In another exemplary aspect, there is provided a method and computer program product for well test design and interpretation, including generating a test plan and an initial reservoir model based on at least one of an expected reservoir model, rock properties, fluid properties, and/or metrology; generating data streams based on the test plan from real/near-real-time, surface, downhole, and/or manual data sources; generating an aggregated data stream based on quality control/assurance on the data streams; generating data for optimization based on the aggregated data stream and simulated downhole data sent to the quality control/assurance; modeling/interpreting of the optimization data including reservoir simulation and modeling to determine if test objectives are met for terminating/continuing the test plan and generating data sent to the generating data for optimization for modifying assumptions therein; and/or reporting data received from the modeling/interpretation when terminating the test plan.
Still other aspects, features, and advantages of the present invention are readily apparent from the entire description thereof, including the figures, which illustrate a number of exemplary embodiments and implementations. The present invention is also capable of other and different embodiments, and its several details can be modified in various respects, all without departing from the spirit and scope of the present invention. Accordingly, the drawings and descriptions are to be regarded as illustrative in nature, and not as restrictive.
BRIEF DESCRIPTION OF THE DRAWINGS
The embodiments of the present invention are illustrated by way of example, and not by way of limitation, in the figures of the accompanying drawings and in which like reference numerals refer to similar elements and in which:
FIG. 1 depicts an exemplary Test Design and Interpretation Process (TDIP) for well test design and interpretation;
FIG. 2 depicts an exemplary Testing Manager employed for the well test design and interpretation of FIG. 1;
FIG. 3 depicts an exemplary Geological Model employed for the well test design and interpretation of FIG. 1;
FIG. 4 depicts an exemplary Dynamic and Static Engineering data employed for the well test design and interpretation of FIG. 1;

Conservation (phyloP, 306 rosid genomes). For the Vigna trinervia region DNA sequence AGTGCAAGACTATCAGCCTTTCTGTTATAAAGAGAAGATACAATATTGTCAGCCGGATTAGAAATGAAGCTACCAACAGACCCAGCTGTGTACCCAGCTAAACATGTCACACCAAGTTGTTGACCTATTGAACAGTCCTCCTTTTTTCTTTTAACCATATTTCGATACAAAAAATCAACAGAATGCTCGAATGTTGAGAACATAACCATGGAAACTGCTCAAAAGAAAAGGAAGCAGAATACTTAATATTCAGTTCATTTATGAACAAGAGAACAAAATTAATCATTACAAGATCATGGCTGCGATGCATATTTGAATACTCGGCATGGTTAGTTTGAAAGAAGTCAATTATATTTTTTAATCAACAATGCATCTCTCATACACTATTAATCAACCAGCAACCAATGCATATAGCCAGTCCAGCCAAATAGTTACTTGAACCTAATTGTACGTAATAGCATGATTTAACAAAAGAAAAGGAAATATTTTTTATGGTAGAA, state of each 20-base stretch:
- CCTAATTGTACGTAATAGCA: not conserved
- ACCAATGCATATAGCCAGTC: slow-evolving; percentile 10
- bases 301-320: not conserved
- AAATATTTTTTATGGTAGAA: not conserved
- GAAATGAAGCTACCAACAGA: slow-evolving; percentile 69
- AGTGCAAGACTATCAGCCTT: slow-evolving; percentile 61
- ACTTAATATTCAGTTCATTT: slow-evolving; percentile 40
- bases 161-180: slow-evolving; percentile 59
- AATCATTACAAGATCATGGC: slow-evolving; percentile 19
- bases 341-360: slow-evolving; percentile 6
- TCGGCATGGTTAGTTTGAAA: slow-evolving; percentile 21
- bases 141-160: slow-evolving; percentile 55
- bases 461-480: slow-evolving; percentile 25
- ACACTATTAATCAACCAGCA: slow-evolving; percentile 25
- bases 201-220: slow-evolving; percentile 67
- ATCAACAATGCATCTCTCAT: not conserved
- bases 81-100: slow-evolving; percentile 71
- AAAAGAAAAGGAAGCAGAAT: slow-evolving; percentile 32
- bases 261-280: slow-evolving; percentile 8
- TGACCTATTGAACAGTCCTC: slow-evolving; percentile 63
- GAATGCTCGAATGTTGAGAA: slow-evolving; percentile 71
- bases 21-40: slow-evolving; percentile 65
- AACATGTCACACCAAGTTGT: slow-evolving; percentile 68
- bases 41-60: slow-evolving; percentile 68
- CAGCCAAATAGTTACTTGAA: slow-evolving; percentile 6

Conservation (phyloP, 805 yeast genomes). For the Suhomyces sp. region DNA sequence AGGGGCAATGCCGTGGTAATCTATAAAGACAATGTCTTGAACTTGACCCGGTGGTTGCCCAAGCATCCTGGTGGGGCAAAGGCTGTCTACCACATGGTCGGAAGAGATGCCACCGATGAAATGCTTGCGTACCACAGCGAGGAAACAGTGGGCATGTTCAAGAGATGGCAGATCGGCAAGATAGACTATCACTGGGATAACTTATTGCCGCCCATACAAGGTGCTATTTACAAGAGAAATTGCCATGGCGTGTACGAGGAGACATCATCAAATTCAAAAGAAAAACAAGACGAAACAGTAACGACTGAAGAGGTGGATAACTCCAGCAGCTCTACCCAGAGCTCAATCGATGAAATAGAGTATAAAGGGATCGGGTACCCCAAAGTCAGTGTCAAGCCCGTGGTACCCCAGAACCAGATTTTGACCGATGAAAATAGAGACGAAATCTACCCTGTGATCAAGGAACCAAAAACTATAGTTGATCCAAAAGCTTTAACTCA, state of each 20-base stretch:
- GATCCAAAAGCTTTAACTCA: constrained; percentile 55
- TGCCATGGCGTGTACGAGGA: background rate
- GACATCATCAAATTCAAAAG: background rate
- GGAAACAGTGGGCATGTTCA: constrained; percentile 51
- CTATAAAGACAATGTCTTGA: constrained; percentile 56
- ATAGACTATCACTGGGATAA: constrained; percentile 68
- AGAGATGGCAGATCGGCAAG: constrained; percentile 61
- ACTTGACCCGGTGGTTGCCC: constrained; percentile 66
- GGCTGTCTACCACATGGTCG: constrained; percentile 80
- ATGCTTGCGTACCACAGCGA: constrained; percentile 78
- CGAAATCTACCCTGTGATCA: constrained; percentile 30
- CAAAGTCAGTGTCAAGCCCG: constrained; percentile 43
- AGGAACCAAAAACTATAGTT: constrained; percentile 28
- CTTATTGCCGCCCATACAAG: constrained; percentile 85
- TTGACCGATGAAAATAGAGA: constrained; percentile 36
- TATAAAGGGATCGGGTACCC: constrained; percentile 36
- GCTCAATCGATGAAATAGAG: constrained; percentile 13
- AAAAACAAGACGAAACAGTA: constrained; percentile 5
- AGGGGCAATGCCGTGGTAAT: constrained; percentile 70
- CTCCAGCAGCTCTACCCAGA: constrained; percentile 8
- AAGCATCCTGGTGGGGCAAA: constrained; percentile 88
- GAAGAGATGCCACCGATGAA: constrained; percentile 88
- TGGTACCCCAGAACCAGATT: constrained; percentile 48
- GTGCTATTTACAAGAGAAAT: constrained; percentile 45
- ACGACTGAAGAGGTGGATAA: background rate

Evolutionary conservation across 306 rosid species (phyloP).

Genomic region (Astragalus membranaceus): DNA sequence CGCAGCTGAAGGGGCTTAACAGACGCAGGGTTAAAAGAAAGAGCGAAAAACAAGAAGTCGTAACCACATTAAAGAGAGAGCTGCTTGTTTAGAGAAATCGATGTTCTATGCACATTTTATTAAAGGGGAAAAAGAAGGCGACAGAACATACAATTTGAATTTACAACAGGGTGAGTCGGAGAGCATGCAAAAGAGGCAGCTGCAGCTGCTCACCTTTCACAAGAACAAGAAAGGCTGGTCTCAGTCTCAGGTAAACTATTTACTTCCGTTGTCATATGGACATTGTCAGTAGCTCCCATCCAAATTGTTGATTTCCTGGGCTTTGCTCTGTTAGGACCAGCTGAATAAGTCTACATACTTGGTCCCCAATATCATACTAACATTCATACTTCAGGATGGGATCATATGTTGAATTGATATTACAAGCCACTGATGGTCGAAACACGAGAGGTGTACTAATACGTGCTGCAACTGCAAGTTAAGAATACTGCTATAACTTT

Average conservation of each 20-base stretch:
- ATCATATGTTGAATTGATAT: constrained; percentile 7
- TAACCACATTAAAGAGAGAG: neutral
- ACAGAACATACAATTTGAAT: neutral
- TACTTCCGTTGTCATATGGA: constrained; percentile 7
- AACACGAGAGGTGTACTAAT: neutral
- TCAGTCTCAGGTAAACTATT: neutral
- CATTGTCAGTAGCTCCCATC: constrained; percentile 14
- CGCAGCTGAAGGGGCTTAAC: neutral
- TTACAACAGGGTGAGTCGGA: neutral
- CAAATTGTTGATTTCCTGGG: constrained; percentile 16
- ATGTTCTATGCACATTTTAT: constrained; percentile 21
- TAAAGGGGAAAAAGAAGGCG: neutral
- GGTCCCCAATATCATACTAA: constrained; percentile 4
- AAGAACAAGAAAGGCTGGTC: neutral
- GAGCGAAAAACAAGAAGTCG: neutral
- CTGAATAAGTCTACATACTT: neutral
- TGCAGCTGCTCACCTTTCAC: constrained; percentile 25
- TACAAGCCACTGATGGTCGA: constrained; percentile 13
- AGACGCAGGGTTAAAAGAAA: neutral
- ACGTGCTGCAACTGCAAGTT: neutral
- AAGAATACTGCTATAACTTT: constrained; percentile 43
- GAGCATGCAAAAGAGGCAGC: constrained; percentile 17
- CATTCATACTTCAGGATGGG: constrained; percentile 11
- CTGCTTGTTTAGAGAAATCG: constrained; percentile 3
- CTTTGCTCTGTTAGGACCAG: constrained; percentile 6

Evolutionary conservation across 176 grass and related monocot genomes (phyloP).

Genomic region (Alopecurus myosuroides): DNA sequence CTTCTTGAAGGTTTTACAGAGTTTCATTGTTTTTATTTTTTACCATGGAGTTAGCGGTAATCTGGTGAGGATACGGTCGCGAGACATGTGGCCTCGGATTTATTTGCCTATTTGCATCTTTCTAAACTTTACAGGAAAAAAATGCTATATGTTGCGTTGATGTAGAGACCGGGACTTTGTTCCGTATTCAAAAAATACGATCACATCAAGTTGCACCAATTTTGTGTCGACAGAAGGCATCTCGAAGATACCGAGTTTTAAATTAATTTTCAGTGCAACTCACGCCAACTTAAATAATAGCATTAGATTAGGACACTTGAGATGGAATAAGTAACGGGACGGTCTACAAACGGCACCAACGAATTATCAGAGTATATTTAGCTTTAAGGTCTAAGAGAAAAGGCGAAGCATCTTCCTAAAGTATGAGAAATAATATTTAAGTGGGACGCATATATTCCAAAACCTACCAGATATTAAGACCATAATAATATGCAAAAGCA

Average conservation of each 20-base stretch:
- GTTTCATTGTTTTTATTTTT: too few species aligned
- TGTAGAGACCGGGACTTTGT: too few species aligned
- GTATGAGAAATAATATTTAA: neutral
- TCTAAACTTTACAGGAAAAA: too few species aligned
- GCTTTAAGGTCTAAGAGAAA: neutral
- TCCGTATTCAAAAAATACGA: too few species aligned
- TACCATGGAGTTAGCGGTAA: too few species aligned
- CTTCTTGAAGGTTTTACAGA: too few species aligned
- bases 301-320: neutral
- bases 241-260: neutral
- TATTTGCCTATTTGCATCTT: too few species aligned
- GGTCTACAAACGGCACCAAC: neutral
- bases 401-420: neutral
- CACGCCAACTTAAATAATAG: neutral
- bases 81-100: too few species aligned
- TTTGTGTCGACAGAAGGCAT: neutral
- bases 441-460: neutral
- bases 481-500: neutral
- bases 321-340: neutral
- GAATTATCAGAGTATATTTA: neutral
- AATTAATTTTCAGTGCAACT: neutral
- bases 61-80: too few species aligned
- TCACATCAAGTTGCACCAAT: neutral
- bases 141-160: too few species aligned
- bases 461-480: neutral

FIG. 5 depicts an exemplary Reservoir Modeling employed for the well test design and interpretation of FIG. 1;
FIG. 6 depicts an exemplary Test Operation and Data Acquisition for well test design and interpretation;
FIG. 7 depicts an exemplary Real Time Wellsite and Remote Site Interpretation for well test design and interpretation; and
FIG. 8 depicts an exemplary Final Analysis, including Verification, Uncertainty analysis, Nodal analysis, and Reserves Estimation for well test design and interpretation.
FIG. 9 depicts an exemplary flowchart of a Test Design Segment of the exemplary Testing Design and Interpretation Process (TDIP);
FIG. 10 depicts an exemplary overall TDIP workflow;
FIG. 11 depicts an exemplary flowchart of a QA/QC process step of the TDIP workflow of FIG. 10;
FIG. 12 depicts an exemplary flowchart of a Data Processing process step of the TDIP workflow of FIG. 10; and
FIG. 13 depicts an exemplary flowchart of a Modeling/Interpretation process step of the TDIP workflow of FIG. 10.
Various embodiments and aspects of the invention will now be described in detail with reference to the accompanying figures. The terminology and phraseology used herein is solely used for descriptive purposes and should not be construed as limiting in scope. Language such as “including,” “comprising,” “having,” “containing,” or “involving,” and variations thereof, is intended to be broad and encompass the subject matter listed thereafter, equivalents, and additional subject matter not recited.
An exemplary Test Design and Interpretation Process (TDIP) includes analytical interpretation methodology for real-time well monitoring and deriving reservoir characteristics from analysis of transient pressure data obtained by downhole gauges, in association with permanent (or e.g., regular) surface or downhole data (e.g., Vx rate data from Schlumberger's Vx technology). The methodology is based on a continuous analysis of the pressure and rate data in decline-curve analysis for wells with a variable downhole flowing pressure, or through more sophisticated models that can be based on the ones used in well testing analysis. Because the interpretation is conducted while continuing production, the exemplary system and method are particularly well suited for a well or group of wells under extended testing, which are equipped with downhole gauges and are flowing through surface separation and metering systems.